Sunday, 24 February 2008

A walk to St Catherine's Hill

I went for a walk today, in the brief brighter morning. I'm glad I did because it started raining later.

river with mill

I set off from the bridleway behind St Cross Mill which is now privately owned. It looks like an idyllic setting.

black Welsh mountain ram

Along the way I came across some friendly sheep who clearly thought I would feed them. This one was a little more shy than the rest.

black ram with white ewe

But his friend thought I was paying him too much attention.

I followed the path uphill.

stripped bark

Something has been stripping the bark off the trees. Could rabbits leave tooth marks like this?

downhill path

And then I followed the path down again. I did manage to get down without losing my footing .... too much.

St cross hospital

A view of St Cross Hospital from the other side. It gives a little more indication of the extent of the buildings than the view from the road.

St Catherine's hill

A little closer to St Catherine's hill. You can see there are people climbing it.

Itchen navigation canal

The Itchen navigation canal was built in 1665. It was an important route between Winchester and the sea. Amazing to think that this was an important route, when you see it today.

The irrigation system of winter flooding and summer draining allowed the areas to be intensively farmed but fell into disuse in the 20th century when alternative fertilizers came into use.

The stepped pathway up St Catherine's Hill. At this point I decided I didn't have enough time to get to the top, let alone back again, so I'll save that for another day.

arch under viaduct

I tool the easier route back, which led me beneath the old Hockley Viaduct. The viaduct, 2,014 ft (614m) long with 33 arches, once linked the Didcot, Newbury and Southampton railway with the the Great Western Railway, and was in use for passenger traffic until 1960, and freight until 1966. It is the largest brick built structure in the country and the oldest with a concrete core. In years to come, will they regret not having preserved this better?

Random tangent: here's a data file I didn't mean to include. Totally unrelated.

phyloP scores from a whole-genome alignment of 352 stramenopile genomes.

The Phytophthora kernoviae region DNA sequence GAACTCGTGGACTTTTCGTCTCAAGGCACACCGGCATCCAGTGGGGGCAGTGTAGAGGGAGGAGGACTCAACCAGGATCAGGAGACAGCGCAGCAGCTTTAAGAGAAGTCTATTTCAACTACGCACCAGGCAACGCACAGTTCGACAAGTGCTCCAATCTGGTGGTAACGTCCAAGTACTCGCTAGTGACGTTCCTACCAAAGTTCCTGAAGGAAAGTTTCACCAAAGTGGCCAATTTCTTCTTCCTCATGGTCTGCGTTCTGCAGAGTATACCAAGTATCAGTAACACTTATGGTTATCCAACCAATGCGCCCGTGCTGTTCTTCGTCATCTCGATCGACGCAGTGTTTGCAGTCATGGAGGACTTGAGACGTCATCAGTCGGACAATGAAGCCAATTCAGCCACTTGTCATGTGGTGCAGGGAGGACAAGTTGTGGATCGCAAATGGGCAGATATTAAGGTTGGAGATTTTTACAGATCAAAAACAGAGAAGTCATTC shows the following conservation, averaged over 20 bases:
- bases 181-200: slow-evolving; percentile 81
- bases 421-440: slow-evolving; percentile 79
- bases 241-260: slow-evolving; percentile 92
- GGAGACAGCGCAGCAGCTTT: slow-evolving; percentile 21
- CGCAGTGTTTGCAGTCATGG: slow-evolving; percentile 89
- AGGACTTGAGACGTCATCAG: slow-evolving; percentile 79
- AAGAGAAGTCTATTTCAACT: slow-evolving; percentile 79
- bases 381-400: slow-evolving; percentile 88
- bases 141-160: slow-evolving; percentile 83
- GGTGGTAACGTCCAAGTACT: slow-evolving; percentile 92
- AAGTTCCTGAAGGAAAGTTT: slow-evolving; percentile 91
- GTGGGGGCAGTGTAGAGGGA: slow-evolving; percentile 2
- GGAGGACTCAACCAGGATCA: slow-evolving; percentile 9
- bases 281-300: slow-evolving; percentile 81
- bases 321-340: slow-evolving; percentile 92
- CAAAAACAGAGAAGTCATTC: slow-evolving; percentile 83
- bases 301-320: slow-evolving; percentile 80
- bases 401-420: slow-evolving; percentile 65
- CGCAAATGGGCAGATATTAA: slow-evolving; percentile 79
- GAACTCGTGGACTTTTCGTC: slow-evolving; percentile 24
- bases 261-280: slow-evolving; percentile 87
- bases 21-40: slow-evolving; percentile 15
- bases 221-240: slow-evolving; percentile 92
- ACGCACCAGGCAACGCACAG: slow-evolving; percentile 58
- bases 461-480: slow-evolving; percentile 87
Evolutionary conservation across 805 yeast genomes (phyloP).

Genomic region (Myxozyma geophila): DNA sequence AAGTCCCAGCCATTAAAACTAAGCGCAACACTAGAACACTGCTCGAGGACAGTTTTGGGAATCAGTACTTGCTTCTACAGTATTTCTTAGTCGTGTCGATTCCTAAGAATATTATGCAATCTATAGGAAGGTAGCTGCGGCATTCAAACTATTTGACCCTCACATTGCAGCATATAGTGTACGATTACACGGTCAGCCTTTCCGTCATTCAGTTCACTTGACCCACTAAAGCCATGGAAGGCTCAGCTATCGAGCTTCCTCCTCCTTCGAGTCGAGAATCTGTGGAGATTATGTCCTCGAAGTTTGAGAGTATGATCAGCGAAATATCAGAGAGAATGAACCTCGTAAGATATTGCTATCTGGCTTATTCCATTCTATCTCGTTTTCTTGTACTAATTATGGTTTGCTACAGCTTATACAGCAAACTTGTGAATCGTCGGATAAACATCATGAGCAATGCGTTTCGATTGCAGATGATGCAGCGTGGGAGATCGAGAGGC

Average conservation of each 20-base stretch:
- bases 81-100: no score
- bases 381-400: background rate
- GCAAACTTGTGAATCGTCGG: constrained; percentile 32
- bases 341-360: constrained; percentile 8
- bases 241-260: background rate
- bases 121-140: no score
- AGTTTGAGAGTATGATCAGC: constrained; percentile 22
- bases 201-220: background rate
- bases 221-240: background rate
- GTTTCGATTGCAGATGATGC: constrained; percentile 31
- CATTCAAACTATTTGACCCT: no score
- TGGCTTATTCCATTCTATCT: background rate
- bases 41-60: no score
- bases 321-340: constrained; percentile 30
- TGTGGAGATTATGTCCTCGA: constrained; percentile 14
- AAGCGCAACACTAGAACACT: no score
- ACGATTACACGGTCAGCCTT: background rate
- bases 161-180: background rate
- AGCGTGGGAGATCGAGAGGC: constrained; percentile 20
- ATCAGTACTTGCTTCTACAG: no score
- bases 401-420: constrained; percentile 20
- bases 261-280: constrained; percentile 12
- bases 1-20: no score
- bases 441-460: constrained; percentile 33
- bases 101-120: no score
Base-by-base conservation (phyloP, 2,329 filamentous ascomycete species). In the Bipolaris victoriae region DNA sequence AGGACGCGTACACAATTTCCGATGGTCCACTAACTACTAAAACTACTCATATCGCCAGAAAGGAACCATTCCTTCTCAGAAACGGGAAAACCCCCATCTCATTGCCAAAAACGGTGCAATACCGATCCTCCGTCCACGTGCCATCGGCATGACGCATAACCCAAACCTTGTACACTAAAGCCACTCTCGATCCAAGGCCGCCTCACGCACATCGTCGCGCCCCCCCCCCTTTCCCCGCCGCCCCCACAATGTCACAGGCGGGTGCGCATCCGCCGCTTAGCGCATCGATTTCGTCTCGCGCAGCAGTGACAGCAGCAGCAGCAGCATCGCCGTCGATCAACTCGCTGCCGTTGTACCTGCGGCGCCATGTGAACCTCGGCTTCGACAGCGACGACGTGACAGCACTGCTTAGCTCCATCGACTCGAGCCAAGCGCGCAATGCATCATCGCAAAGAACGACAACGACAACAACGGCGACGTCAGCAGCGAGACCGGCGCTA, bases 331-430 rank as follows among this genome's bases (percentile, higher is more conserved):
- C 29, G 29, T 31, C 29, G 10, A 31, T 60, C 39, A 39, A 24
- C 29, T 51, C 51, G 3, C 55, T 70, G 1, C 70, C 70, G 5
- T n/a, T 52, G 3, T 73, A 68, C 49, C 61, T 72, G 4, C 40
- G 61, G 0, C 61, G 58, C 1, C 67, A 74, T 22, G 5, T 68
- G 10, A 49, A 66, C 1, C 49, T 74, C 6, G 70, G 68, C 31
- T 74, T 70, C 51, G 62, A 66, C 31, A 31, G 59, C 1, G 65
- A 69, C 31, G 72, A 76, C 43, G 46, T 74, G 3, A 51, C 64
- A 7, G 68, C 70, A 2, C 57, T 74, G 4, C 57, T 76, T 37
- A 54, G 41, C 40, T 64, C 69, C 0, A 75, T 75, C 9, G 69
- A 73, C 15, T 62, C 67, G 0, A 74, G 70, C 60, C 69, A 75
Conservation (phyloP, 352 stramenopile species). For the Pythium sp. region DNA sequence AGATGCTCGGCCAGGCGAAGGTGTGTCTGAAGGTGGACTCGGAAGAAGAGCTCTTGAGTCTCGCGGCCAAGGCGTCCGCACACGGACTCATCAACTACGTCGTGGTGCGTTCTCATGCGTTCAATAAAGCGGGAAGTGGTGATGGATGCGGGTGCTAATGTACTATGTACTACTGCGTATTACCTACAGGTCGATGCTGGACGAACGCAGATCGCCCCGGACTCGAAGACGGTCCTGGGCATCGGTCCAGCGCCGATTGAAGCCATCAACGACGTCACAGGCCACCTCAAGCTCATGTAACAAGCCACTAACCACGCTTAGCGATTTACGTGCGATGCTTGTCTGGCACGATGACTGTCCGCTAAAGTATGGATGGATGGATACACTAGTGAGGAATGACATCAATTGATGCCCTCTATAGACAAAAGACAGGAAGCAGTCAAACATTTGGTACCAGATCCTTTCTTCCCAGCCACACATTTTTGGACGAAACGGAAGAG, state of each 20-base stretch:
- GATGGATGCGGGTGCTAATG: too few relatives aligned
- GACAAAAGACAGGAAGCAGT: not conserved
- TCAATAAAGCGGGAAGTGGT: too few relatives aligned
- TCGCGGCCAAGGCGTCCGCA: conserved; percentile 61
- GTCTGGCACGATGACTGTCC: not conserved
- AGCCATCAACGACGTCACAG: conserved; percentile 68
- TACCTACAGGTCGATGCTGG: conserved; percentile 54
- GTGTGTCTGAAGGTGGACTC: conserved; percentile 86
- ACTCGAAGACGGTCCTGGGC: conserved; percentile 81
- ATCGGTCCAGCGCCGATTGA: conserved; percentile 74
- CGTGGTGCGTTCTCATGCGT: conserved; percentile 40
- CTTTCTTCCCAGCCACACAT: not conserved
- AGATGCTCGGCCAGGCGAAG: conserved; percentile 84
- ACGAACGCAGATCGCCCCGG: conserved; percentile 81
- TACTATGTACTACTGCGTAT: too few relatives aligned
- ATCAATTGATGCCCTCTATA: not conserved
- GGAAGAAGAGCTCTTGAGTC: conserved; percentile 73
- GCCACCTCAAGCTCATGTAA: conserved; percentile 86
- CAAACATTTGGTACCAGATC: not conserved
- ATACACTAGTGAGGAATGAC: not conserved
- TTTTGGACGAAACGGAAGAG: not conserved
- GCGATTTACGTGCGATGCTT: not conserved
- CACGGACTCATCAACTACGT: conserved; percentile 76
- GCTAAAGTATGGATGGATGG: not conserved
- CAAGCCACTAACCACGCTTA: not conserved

10 comments:

  1. Enjoyed the photos. Bet you're right about dismantling the railway line.

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  2. Beautiful place. Let's hope they preserve what's left.

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  3. If that tree were here, I'd say beavers were the culprits.

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  4. Thanks all! They will regret not preserving it but they've been talking about it for years..
    Hi janeway, yes that did spring to my mind so then I thought of badgers. I really don't know.

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  5. Love your photo-essay. On one hand, you've got me wishing I could go on that walk. OTOH, also feel to some extent that I've managed to do so virtually by way of your photos. :)

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  6. YTSL, I take that as a huge compliment, coming from the supreme photo-essayist that you are!

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  7. What an exciting landscape to walk around. I'm fascinated. really;)
    All the variations - from plain nature, animals, architecture, well prepared trials to historical monuments. Old England at it's best.

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  8. Thanks Tor, I'm glad you enjoyed it. I certainly did.

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Forethoughts, afterthoughts, any thoughts. Tell me.

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